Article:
Smart investors have a new way to finance K-12 education – and get a tax break doing it. One of the most commonly used savings vehicles when planning for education expenses is the 529 college savings plan. With the passage of the Tax Cuts & Jobs Act in 2018 (TCJA), 529 accounts can now be used to fund up to $10,000 annually of K-12 education, in addition to postsecondary education.
The good news
Prior to TCJA, tax-free withdrawals from these educational savings accounts could only be used for higher education expenses. Now, TCJA expands 529 plans to cover “tuition expenses only” for K-12 education. As always, you can create investment portfolios that can be adjusted based on risk tolerance and timeframe. But now, you can withdraw the money and fund your beneficiary’s elementary or secondary education with tax-free growth on those 529 earnings.
The fine print
It should be noted, that these tax-free withdrawals from 529 accounts must be used to fund qualified expenses at a private or religious elementary or secondary school (K-12). Homeschool expenses are not included.
Qualified expenses include no more than $10,000 of tuition per year, per beneficiary. Note, this differs from qualified postsecondary education expenses which includes tuition, fees, books, supplies, and equipment.
Additionally, educational plans are sponsored by state governments, which means that states don’t necessarily have to conform to federal code. Regardless, you can always take advantage of federal tax-free withdrawals for elementary and secondary education tuition, but the withdrawal may not qualify for state tax benefits.
And as always, you’ll want to avoid overfunding a 529 account and accumulating assets that are greater than qualified education expenses. Withdrawals made for non-qualified expenses will incur a 10% penalty on any gains. Gains will also be taxed at ordinary rates and you may have to pay back any state income tax deductions you previously claimed. It is important not to overfund the plan!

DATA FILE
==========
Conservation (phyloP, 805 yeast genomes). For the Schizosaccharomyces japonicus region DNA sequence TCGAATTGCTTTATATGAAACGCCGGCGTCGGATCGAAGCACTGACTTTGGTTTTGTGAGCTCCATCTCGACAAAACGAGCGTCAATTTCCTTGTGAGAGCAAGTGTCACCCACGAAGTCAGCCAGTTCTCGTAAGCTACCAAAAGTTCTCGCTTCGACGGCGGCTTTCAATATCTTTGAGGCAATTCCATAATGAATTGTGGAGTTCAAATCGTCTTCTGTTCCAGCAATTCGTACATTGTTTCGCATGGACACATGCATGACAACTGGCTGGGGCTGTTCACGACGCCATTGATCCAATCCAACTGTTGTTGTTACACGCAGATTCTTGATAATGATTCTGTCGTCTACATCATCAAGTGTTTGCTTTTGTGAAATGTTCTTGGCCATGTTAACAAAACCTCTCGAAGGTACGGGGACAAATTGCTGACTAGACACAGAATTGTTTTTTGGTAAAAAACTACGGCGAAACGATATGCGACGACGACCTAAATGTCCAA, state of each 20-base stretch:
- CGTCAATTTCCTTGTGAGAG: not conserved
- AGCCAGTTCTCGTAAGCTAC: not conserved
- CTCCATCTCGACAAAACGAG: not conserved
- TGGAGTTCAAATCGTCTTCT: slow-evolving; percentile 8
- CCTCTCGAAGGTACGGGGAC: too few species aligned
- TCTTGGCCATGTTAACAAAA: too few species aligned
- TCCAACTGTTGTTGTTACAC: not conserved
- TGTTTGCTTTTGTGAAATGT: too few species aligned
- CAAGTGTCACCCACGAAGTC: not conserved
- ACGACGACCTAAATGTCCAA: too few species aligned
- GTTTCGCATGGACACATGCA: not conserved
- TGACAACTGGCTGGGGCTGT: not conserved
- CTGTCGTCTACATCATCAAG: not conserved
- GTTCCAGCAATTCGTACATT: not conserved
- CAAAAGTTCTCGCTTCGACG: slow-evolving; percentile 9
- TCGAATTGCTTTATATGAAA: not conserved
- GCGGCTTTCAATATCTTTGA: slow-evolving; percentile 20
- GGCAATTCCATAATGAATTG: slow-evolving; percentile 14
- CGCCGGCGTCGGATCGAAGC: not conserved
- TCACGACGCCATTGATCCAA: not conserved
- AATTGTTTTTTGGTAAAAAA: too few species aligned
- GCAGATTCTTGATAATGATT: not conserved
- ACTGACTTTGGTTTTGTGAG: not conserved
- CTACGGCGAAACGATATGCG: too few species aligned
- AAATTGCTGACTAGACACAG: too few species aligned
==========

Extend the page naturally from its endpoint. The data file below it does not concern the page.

Consider Using Your 529 for K-12 if You…
- Desire to fund both private school and postsecondary education for your beneficiary.
- Have already fully (or over-) funded postsecondary qualified expenses.
- Have room to make additional contributions without going over the contribution limit of you 529 plan.
- Live in a state that has accepted the new federal code.
- Have a beneficiary who will not attend college.
Phone an expert
There are many other tax advantages that can come from the expanded 529 plan, but we’ll spare you of the nitty-gritty financial jargon. We know not everyone enjoys this stuff as much as we do.
Okay, we can’t resist… one quick example! 529 contributions in some states may be tax deductible regardless of the amount of time they have spent in your 529 account. That means even if you have the means to pay tuition out of your cash flow, you may be able to contribute to a 529 plan, then immediately withdraw it for tuition and take the tax deduction.
Are you prepared to take full advantage of the latest 529 changes? FJY Financial can help you support your beneficiary’s education and reap the tax rewards.